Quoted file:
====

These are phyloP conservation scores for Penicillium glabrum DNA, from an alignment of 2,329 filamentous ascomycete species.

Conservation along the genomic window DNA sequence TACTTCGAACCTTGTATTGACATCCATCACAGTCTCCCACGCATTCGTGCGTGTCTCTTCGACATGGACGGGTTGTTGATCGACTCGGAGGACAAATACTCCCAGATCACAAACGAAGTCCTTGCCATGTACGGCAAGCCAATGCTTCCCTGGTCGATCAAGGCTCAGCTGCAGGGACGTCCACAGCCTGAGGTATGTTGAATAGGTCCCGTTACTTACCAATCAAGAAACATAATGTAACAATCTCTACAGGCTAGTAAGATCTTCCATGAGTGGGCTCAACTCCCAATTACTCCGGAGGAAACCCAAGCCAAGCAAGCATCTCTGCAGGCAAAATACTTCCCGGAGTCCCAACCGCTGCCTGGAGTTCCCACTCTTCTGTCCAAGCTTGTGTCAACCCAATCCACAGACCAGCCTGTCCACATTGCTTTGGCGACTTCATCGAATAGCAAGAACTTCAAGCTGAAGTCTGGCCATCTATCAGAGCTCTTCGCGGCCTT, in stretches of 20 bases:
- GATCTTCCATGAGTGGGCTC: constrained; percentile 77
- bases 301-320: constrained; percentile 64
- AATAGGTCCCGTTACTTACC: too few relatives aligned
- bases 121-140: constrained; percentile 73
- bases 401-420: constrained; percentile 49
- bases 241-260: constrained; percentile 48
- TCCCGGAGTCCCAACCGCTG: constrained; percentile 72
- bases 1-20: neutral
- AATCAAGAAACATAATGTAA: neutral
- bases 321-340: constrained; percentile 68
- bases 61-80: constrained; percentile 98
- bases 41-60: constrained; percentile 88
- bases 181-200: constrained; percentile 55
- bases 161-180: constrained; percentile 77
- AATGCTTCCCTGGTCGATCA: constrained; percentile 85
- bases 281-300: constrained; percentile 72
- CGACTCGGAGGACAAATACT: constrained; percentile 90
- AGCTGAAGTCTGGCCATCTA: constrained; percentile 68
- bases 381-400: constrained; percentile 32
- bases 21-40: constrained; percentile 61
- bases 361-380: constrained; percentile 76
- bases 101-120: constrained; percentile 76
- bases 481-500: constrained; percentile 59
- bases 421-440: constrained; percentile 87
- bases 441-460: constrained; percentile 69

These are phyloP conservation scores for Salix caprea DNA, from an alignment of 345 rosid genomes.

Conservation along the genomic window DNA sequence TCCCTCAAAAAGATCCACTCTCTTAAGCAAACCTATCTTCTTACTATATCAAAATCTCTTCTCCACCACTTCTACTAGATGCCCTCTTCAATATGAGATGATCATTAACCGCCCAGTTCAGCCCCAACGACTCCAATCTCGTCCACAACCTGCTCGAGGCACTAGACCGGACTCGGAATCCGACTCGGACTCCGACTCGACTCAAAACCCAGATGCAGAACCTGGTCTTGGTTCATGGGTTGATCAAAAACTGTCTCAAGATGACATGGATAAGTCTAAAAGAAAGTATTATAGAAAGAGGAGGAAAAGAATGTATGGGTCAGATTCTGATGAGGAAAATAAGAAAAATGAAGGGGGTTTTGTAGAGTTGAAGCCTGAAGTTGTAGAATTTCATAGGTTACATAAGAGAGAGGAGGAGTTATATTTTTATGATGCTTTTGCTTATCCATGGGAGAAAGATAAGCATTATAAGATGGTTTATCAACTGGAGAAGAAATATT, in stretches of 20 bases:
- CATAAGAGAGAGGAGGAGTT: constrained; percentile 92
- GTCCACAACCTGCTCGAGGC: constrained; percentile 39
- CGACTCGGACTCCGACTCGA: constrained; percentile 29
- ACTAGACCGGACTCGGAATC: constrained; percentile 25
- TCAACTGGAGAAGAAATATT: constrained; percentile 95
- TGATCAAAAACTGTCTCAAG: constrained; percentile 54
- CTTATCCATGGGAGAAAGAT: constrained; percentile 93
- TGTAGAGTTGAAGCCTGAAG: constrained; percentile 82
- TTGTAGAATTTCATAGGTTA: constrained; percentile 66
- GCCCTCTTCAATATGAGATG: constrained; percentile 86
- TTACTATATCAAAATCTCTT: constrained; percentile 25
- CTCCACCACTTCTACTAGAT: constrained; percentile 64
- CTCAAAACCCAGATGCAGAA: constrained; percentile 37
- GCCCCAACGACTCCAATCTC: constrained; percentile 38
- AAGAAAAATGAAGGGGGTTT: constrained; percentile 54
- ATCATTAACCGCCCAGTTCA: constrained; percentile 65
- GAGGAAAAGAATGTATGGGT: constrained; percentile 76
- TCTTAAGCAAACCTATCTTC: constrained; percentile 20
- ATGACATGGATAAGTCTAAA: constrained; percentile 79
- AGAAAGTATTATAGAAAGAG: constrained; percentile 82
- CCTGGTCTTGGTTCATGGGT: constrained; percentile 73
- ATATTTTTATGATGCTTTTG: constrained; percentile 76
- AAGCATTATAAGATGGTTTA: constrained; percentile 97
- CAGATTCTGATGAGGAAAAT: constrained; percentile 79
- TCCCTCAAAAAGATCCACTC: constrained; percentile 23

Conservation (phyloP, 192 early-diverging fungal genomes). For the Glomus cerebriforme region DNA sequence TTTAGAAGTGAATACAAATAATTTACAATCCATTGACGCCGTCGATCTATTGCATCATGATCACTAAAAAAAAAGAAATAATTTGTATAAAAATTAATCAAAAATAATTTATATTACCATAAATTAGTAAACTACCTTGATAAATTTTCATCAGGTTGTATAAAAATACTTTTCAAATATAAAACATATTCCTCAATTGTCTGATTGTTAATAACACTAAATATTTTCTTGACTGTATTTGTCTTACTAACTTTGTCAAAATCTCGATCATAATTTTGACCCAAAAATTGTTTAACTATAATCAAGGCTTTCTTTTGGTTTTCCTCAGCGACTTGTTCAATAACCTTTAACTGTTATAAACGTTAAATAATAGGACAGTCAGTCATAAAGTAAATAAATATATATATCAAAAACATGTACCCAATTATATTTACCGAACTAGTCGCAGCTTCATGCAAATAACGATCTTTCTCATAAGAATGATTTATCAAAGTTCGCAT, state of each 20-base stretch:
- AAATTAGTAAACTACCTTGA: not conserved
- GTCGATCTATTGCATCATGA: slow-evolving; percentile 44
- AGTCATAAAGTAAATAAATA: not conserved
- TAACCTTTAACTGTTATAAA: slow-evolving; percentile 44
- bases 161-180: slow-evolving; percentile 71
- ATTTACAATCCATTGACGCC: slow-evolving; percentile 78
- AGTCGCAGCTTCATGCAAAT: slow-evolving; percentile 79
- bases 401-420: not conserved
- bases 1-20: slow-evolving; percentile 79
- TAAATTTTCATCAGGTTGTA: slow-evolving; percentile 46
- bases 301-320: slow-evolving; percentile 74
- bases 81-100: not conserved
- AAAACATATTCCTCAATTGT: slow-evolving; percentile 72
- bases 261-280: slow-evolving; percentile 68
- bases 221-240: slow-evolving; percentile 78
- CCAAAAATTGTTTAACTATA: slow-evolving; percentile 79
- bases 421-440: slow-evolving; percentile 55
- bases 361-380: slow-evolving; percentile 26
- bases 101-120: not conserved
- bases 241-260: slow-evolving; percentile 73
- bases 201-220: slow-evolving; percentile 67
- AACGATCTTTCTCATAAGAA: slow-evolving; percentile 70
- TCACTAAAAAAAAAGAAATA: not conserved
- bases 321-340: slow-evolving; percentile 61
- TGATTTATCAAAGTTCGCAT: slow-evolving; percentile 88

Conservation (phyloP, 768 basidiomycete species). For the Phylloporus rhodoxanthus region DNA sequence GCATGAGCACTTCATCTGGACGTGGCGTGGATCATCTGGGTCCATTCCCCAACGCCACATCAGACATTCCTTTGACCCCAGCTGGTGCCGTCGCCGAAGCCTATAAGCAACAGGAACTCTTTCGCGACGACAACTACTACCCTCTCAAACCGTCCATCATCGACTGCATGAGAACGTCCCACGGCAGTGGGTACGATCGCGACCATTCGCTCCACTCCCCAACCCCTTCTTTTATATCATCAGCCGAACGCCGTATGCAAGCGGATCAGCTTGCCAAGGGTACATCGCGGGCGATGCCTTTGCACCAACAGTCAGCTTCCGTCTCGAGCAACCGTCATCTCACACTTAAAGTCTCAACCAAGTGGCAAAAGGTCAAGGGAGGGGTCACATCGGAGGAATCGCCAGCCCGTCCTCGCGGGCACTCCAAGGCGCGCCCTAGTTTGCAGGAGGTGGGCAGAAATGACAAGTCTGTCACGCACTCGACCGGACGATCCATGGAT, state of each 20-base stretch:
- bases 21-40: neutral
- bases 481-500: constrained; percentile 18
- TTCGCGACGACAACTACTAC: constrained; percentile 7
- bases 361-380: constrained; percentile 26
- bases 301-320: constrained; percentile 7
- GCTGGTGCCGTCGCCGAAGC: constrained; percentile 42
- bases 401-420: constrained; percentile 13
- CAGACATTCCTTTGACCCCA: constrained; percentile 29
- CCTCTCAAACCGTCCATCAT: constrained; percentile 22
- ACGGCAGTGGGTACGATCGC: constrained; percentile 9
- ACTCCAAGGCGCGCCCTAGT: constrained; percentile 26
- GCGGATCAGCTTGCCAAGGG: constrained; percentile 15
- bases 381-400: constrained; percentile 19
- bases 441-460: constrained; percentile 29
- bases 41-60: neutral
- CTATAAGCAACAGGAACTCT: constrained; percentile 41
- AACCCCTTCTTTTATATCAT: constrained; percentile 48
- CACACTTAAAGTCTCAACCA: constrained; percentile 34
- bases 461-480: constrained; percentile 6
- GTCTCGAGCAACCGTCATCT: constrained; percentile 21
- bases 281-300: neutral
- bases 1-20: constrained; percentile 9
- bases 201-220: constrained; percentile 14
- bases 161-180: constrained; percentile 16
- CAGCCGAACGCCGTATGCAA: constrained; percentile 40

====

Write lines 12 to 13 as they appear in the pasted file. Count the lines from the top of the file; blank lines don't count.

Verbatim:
- bases 321-340: constrained; percentile 68
- bases 61-80: constrained; percentile 98